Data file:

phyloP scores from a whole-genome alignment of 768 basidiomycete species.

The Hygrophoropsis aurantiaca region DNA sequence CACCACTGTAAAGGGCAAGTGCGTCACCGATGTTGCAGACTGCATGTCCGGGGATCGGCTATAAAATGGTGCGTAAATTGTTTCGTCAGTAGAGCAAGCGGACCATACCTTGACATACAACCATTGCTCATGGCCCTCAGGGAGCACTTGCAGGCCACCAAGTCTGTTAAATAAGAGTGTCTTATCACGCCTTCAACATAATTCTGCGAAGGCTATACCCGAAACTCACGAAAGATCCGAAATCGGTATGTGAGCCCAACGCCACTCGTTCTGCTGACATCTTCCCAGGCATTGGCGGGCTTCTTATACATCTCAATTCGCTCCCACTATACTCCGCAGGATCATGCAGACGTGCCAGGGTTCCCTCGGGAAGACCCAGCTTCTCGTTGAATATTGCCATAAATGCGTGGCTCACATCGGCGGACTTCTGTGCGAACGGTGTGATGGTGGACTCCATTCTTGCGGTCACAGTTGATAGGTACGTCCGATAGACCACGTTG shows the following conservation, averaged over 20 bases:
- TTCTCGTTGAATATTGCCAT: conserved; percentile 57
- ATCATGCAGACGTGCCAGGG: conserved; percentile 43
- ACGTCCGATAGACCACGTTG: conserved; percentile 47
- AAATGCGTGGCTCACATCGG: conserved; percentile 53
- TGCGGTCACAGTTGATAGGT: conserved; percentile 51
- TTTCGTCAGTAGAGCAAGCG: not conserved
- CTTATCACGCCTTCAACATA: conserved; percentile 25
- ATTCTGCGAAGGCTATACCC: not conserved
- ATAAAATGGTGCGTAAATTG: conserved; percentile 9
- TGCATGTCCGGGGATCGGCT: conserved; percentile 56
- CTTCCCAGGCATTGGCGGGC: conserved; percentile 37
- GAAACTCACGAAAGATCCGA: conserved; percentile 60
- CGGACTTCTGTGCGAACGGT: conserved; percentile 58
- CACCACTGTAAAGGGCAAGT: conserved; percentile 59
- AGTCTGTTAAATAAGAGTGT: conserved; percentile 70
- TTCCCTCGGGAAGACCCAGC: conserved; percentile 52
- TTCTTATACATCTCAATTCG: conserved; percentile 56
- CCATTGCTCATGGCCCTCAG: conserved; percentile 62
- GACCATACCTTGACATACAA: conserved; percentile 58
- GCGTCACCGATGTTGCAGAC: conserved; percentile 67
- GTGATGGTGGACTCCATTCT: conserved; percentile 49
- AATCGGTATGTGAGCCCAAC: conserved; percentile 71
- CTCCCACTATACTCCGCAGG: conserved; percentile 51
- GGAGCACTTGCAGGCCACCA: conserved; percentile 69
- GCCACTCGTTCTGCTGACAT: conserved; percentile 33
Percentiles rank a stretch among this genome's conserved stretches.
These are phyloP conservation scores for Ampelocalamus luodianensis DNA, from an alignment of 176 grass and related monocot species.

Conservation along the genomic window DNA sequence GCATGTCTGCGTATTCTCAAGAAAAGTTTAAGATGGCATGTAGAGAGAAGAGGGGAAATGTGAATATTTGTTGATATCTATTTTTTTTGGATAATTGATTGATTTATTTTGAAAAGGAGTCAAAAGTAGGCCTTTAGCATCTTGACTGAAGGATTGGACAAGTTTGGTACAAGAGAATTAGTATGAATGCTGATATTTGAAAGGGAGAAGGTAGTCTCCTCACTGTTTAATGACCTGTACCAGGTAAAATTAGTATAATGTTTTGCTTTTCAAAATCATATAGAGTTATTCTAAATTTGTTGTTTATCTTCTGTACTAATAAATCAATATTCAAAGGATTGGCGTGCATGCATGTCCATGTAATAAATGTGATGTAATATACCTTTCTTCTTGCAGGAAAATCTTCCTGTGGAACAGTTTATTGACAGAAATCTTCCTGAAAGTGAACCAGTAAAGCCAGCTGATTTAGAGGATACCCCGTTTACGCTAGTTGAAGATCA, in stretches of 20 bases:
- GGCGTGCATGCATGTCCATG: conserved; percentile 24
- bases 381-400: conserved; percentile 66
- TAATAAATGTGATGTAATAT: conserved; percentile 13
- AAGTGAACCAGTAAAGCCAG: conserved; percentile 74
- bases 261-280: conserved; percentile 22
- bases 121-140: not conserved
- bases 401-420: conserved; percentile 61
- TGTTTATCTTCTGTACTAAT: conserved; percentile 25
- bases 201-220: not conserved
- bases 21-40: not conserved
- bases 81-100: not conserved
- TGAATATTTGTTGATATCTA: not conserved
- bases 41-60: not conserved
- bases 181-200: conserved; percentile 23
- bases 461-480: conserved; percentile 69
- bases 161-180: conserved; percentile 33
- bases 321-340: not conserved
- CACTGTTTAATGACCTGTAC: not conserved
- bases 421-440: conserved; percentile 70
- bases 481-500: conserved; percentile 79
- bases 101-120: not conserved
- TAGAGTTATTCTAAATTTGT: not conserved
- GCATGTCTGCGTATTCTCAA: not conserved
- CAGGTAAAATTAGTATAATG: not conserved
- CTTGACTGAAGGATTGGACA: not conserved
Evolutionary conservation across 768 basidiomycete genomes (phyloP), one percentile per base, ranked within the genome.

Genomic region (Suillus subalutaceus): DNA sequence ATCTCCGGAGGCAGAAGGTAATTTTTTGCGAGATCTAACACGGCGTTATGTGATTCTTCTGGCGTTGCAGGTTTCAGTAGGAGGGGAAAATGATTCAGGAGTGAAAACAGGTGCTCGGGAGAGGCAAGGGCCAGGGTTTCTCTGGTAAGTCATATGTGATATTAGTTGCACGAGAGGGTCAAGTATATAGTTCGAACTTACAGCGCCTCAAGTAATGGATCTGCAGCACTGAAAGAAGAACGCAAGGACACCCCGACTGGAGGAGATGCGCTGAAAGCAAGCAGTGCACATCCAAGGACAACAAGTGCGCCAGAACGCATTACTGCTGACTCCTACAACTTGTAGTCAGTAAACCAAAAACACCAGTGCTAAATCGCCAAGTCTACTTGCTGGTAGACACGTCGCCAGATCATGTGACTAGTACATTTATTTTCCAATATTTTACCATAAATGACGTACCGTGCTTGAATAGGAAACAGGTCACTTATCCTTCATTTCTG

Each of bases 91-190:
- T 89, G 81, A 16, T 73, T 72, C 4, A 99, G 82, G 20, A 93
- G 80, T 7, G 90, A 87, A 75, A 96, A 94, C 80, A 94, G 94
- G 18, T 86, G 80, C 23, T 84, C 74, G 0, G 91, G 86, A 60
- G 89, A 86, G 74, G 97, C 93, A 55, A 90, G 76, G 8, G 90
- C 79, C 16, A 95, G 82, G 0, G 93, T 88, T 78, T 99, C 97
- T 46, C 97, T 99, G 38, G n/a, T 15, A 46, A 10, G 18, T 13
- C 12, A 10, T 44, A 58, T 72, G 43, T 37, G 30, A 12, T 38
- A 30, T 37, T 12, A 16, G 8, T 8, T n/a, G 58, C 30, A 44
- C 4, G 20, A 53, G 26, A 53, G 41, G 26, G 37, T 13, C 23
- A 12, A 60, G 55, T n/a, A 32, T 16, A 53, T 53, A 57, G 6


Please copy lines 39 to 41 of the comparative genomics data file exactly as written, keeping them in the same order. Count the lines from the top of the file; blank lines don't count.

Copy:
- bases 201-220: not conserved
- bases 21-40: not conserved
- bases 81-100: not conserved